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I'm not a Quebecer so this doesn't effect me and as I live on the west coast cold weather range isn't that big of an issue. My problem is different - I need my BEV "toad" capable. For those who don't know, a toad is a car you tow behind a RV with all 4 wheels on the ground. A Tesla can't be towed like that, it has to be put on a trailer. Get into an accident and you have to call a flatbed. Other EVs can only be towed with the driven wheels on a dolly.
There is no reason why these CNG buses can't run on renewable natural gas; Many of the city's vehicles already do.
Robotic arm nothing! Knowing Musk the truck will transform and stand up like Optimus Prime to hand over its own papers.
Thomas, please reread the article. "The mid-size van is thus suited for city-center use by delivery companies, tradespeople and public transport providers." If it stays on city streets why would it need to go faster? OTOH, the customer can choose between two options in top speed: "If more speed is needed, the customer can choose a top speed of up to 120 km/h (75 mph)."
On the semi's 500 miles range: At 70 m/h (interstate speed) that's a 7 hour shift right there. Let's give the driver a 1/2 hour break to eat at a recharge station and the truck's got it's range boosted back up to 400 miles. There's another 5.7 hours.
@ eci Where does it say the pickup would have a solo driver's position? Musk said his pickup would be big enough to carry another pickup: The track width of an F150 is 67 inches ball park, center to center of tire so add say another 8 inches for wheel width so 75 inches between the Tesla’s wheel wells would work. The box would need to be 80 inches on the inside above the wheel wells to fit the F150 body width. With that much width to work with where's no need for a central driving position and you could have 3 people side-by-side up front easily.
With all of the hoopla surrounding Tesla’s new semi-truck, not to mention the surprise unveiling of a next-gen Roadster, it was easy to miss Elon Musk show off the first official renderings of Tesla’s long-rumored pickup truck. During the special media event, Musk briefly showed crowd attendees a somewhat odd concept of a pickup truck big enough to carry a traditionally sized pickup truck. As Musk intimated, the design is essentially a mini version of the Tesla Semi with 4 wheels instead of the semi's 6, meaning it would not need a truck drivers license. Also Musk has tweeted the pickup could be the base for a cargo van. I would go for one of those, it would make for a great Class B motorhome.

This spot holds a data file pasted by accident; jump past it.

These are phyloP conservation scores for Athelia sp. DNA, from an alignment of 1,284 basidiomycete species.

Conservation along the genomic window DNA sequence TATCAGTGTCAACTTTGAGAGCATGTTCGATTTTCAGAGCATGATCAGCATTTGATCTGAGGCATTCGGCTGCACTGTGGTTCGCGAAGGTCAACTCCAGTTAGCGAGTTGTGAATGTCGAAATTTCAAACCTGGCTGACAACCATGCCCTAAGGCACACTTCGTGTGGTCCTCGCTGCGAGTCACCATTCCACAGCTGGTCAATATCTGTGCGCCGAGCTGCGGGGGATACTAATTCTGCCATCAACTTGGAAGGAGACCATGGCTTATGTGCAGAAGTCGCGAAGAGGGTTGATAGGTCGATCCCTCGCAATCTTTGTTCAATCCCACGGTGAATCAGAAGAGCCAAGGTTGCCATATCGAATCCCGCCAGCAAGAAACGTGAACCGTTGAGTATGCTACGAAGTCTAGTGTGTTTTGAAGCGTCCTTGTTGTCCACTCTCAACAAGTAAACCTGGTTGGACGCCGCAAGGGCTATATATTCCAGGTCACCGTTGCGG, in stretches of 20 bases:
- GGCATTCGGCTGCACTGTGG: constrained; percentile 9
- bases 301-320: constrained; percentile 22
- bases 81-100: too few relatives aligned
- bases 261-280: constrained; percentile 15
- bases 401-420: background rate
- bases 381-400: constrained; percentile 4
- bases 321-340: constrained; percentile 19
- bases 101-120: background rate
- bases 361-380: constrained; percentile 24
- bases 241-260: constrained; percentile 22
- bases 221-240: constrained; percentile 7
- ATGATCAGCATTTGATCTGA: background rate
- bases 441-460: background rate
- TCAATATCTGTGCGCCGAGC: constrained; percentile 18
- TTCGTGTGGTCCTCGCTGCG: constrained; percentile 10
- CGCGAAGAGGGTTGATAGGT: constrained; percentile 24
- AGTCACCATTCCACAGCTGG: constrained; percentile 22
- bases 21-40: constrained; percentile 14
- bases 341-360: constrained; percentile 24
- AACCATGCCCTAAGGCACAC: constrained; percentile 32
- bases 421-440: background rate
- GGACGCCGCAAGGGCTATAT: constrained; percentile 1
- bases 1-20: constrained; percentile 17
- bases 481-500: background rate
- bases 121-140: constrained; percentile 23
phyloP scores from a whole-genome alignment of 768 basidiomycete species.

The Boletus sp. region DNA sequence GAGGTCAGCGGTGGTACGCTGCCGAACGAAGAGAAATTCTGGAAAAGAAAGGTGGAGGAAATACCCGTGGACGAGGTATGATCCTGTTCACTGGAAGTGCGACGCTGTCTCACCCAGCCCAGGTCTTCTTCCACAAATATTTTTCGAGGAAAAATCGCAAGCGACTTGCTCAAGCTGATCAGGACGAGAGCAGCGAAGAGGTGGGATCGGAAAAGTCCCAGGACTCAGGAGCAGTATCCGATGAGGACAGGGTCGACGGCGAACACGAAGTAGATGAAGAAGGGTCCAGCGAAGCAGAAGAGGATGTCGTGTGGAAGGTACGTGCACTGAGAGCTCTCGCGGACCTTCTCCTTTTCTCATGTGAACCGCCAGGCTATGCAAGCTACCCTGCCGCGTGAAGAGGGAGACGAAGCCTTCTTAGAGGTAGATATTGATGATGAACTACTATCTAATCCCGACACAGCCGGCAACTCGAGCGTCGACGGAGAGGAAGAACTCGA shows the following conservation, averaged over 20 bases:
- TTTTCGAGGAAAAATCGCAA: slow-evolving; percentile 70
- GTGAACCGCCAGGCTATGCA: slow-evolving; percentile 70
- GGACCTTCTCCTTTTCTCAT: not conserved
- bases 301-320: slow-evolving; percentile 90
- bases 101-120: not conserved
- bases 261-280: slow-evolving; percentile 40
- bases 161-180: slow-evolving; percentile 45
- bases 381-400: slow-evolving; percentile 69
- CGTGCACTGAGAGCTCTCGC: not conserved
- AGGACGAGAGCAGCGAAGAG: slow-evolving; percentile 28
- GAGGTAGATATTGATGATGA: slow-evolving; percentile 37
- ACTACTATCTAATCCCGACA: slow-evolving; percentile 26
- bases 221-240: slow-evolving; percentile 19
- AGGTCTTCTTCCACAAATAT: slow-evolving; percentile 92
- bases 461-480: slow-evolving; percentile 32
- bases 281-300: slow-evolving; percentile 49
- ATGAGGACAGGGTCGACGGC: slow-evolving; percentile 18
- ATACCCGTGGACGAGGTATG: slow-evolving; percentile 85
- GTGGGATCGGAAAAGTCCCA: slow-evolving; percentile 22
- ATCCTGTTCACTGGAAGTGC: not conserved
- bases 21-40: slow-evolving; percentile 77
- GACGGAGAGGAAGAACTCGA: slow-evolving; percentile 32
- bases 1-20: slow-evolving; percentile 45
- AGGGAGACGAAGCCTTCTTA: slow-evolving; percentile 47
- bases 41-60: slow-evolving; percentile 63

What gets me is that Lamborghini is yet another member of the Volkswagen Group. "Volkswagen" means "People's car" in German. Since when do the people get to drive a Lambo?
But Capitalism SHOULD be about global this and people that because even when a company isn't thinking about the costs they are externalizing SOMEBODY has to pay them. I'm all for more organizations adopting the triple bottom line framework to evaluate their performance in a broader perspective to create greater business value.
The idea that diesels have a lower CO2 output than gasoline comes from their higher efficiency. But the numbers don't include the output of carbon black. In todays "clean diesels" CB is caught by particulate traps, and burnt off outside the engine. Question: what does carbon black become when it's burnt off? CO2 perhaps?
Yes sd, the amount of renewable energy is about 8.4 % in the United States while nuclear is about 20 %. But that's only part of the story. RE is very new and hasn't had the advantages fossil & nuclear have - until recently. Some forms of RE are now at price parity and their grid mix, which stared from nearly 0 only a few years ago, is growing fast. But nuclear, which we've had for 50+ years, has been sitting at 20 % for how long?